FOR bull breeder Tim Vincent it is a bitter irony that his beloved country can change from drought to flooding rains, and back again, in just a few short months.
His family’s 850ha property outside Gunnedah in northern NSW was like a “little bit of paradise” after last season’s early rains. Today its ragged hills and plains are thick with parched grass, the nutritional value of cardboard, he said.
Mr Vincent, who shares the property with his wife Margaret, their two children and his now-retired parents, has been hand-feeding most of the family’s 450 prime cattle for months.
“I didn’t expect, after we had fences washed out and cattle all over the road in December, that it would change back so quickly,” he said. “Spring is our growing season, but I can tell you there’s not much growing happening here now.”
Mrs Vincent agreed: “Everyone thought we would have at least one or two good years.” Rainfall gauges in nearby Gunnedah recorded barely 250mm in the year to date, compared with an annual average of more than 600mm.
The Bureau of Meteorology puts the chance of making up the difference between now and summer at perhaps 25 per cent.
Even though most dams in the area are almost full, an ugly ochre patch on the NSW Department of Primary Industries agricultural conditions map for last month marks drought in central-northern NSW. Parts of three districts were drought-declared last month, and five more downgraded from satisfactory to marginal.
A spokesman for NSW Primary Industries Minister Katrina Hodgkinson said she was aware small pockets of the state had slipped into drought. “The minister has noted that there are small portions of NSW that have not received the rain that everywhere else has. But in a state as big as NSW you won’t get a good season (for) everyone.”
National Farmers Federation president Jock Laurie said the lack of rain was forcing a rethink for farmers of what crops to plant, as well as forcing hand-feeding of stock in the northwest of NSW.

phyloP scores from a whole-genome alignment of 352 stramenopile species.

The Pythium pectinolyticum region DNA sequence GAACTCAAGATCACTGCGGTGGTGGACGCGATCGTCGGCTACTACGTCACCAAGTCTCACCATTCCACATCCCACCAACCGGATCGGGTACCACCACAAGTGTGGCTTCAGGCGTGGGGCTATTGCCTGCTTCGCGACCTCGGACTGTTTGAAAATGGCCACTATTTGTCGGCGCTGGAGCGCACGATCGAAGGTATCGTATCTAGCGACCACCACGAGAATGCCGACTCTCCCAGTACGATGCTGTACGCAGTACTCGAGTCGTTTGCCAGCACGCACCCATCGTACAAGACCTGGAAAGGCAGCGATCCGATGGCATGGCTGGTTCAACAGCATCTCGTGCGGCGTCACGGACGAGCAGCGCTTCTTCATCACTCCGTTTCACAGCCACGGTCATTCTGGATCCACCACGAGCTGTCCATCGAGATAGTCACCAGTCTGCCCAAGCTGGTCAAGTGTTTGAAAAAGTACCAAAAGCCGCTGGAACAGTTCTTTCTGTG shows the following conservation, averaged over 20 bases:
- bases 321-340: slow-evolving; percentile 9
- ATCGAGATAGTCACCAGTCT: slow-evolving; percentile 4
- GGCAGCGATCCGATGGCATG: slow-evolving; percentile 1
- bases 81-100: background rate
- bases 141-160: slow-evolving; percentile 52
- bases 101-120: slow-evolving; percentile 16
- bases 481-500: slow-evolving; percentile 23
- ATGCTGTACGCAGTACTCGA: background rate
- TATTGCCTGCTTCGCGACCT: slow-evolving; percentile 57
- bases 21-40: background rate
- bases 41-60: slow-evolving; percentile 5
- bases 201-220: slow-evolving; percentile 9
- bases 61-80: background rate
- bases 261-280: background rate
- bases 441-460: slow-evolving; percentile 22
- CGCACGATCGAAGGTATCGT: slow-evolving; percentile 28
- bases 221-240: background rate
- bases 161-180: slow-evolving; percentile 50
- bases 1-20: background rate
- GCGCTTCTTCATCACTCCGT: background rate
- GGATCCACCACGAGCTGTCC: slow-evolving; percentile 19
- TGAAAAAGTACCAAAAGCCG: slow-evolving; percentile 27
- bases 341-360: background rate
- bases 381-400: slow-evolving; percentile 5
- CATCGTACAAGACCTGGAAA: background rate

“There have already been some crop losses out towards the northwest,” Mr Laurie said.
“It’s been on the back of a big wet out in a lot of that country and it’s not unusual after a big wet period that you tend to get a drier period. That’s probably what we are seeing at the moment. “I know that Moree has been a bit dry back out through Walgett, back west of Gunnedah, it’s dry out there. That northwest area, anywhere north of Gunnedah, there’s a big patch out there that has been knocked around.”
Conditions have been dry in northern Victoria this winter, while parts of Western Australia and South Australia received above-average rainfall. Much of WA remains officially in drought.
The BOM predicts central-western Queensland and the southern tip of WA will be wetter than usual this spring, while SA will be drier. “After the very wet March, rainfall in inland parts of southeastern Australia has been below average,” the bureau says. “This continues a trend in recent decades of unusually dry mid-autumn to early-winter conditions to recur in most years.”
Despite the unfavourable conditions, Mr Vincent remained philosophical. “I’ve been in the industry for 40 years, and I know what I’ve got to do to keep the cows in good condition.”
He said he had spent about $40,000 extra on feed in the past few months alone, and could not reduce the size of his herd significantly without undermining the integrity of its breeding stock.
Nevertheless, he remained optimistic: “Hopefully, with a few good summer storms, we’ll get through all right.”